Afraid for Our Lives

by Elizabeth Derouin

(30 October 1997) — Two weeks ago, I read a couple of articles in the CCD Latimer Watch that made me ill. The articles were based on euthanasia. One of the victims was Tracy Latimer...and the other was Katie Lynn Baker who had been starved to death.

...Euthanasia is growing to a point where it is only a question of time where society will be making life and death decisions for people with disabilities as a whole, and determining their worth to the human race. No one is entitled to play the role of God, if there is one.

I am deeply appalled at the justice system as well. Robert Latimer (so far) has gotten away with murder by killing his daughter with Cerebral Palsy. He has served a lesser sentence than Susan Smith who was sentenced to life for killing her two able bodied children.

Many who are among the disability movement are shocked and surprised by this case. Many are afraid for their lives. They believe that society is dehumanizing the value and quality of humanity by not reacting with equality to the murder of Tracy Latimer.

Individuals who need attendant care on a daily basis are especially vulnerable. Imagine yourself for a minute, you are in a nursing home where your children can't care for you or your illness. This same illness has left you unable to communicate your desires. Not such a pretty picture when the tables are turned.

The reason I have chosen to write this article is because this case is to the dismay of one culture within one society. For the past year, I have worked in the area of activism for students with disabilities as the co-ordinator for the Carleton Disability Awareness Centre. I am in a sociology program at Carleton University and I am a person with a disability.

My childhood was spent in foster care where they almost starved me to death by feeding me raw egg and honey in a bottle. In addition, they left me in my soil for days. I am an individual who uses attendant care on a daily basis. I am a woman with physical and communication disabilities. I have to converse with society by using augmentative and alternative communication devices and I am a wheelchair user. They are just tools. That's all. I don't feel any different than my colleagues and classmates.

I feel that all children are valuable and deserve their distinct place in society.

Latimer's unspeakable act is a criminal outrage that should be treated as such. This is not a question of who is entitled to be human among humanity.

Yes, Tracy Latimer was a person who had physical and mental disabilities. She was murdered and there is no justice met for Robert Latimer. Society cheers only for the most able.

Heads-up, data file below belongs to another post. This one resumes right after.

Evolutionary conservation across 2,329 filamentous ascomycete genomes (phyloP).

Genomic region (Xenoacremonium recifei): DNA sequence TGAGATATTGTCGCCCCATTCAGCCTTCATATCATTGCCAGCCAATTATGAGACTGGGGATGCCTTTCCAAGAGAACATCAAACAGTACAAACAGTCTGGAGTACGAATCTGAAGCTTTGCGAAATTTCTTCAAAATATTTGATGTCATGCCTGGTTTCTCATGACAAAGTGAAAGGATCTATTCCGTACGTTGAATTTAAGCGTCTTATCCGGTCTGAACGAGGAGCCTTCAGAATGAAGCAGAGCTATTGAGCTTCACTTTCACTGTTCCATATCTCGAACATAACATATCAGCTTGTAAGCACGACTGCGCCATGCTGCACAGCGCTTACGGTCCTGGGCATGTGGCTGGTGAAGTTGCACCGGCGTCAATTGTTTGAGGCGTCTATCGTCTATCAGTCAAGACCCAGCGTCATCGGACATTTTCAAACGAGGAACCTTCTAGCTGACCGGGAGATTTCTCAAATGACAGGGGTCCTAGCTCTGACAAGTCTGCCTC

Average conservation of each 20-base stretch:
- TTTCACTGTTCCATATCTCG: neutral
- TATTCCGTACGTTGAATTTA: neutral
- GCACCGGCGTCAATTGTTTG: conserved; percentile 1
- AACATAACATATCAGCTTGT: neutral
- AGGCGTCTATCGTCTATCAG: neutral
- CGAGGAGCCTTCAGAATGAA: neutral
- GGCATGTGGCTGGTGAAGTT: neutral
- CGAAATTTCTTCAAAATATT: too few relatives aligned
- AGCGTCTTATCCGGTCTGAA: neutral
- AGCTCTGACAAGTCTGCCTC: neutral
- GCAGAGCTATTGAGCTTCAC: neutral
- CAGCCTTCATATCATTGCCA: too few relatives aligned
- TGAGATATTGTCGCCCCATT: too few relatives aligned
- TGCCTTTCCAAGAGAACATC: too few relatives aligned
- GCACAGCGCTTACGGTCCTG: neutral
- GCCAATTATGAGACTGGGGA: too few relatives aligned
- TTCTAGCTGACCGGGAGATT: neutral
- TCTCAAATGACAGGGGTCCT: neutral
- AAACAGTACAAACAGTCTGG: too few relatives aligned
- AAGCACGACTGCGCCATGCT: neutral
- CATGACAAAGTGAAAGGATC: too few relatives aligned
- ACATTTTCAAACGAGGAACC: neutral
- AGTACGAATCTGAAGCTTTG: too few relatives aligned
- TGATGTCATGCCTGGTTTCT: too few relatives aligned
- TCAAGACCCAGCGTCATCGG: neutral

I will leave you with food for thought. I never had the opportunities that other children had but fortunately I had other people who loved me besides those charged with the responsibility for my care. If I had Robert Latimer for a parent ..........?

(Elizabeth Derouin, Carleton Disability Awareness Centre, 4th Level Unicentre, Carleton University, 1125 Colonel By Drive, Ottawa ON, K1S 5B6)

Challenging Neo-Conservatism

Thanks for the good, clear message from Eric Norman. We need all the clarity we can get to address these issues.

I would add to the answer about empathizing with pro-Latimer feelings: It was obviously not easy for Robert Latimer to murder Tracy. Family members who are feeling overburdened and isolated need more public and communal support so they will not be in this situation. At the same time as we put effort into saying NO! to sanctioning euthanasia and assisted suicide, we must do the harder job, in this mean-spirited neo-conservative time, of calling for vastly increased public support of people with disabilities and their families, individualized programs of respite care.

The issues seem to get more complicated daily, with Burnaby philanthropist Natverlal Thakore having to go to the US for what appears to be a self-determined suicide, and Terry Driver using a disability defense (Tourette's) for murdering young women. Latimer begins to look easy! The man did kill a child who did not, could not ask to be killed. The arguments in his defense unmask people's enormous fears and misconceptions about living with disability, which they project onto Tracy, thus justifying her murder—Bonnie Klein

An Ally Speaks Out

I have been involved in the Latimer case, since the first court day. At first, it didn't make much news nationally, but as time went on, the papers realized they had a story. I have the court transcripts and am appalled at the misinformation that continues to circulate regarding Tracy, her pain, and her needs. When J. Bayda told the court that Robert Latimer was "the salt of the earth", I wasn't sure if I would ever recover from the shock of hearing that. Justice Bayda, if you recall, was the same judge who acquitted Robert when he was in his early twenties, of rape charges. There was no question he had raped the girl, the problem had to do with some misrepresentation of evidence. Ironically, once again Robert seems to have gotten off on a technicality.

Through the Latimer case, I came to know a most marvelous foster mother of another girl just a year older than Tracy, who also has cerebral palsy. I learned a lot from Charlotte Cooper about cerebral palsy. I also read about a most incredible young man with cerebral palsy, Teague Johnson, who wrote an opinion piece regarding Tracy. In it, Teague says, "My body is not my enemy" and he tells you why. Unfortunately, Teague died, but his words survive. Anyone who has ever read his article, will agree, that if you read his article, his words live in your heart.

A few of my articles on Tracy have been published. The latest, "One of our children is dead" was published in "Abilities magazine" which is on the Internet. A couple of other articles can be seen at our web site.

Cheryl Eckstein
Compassionate Healthcare Network (CHN) (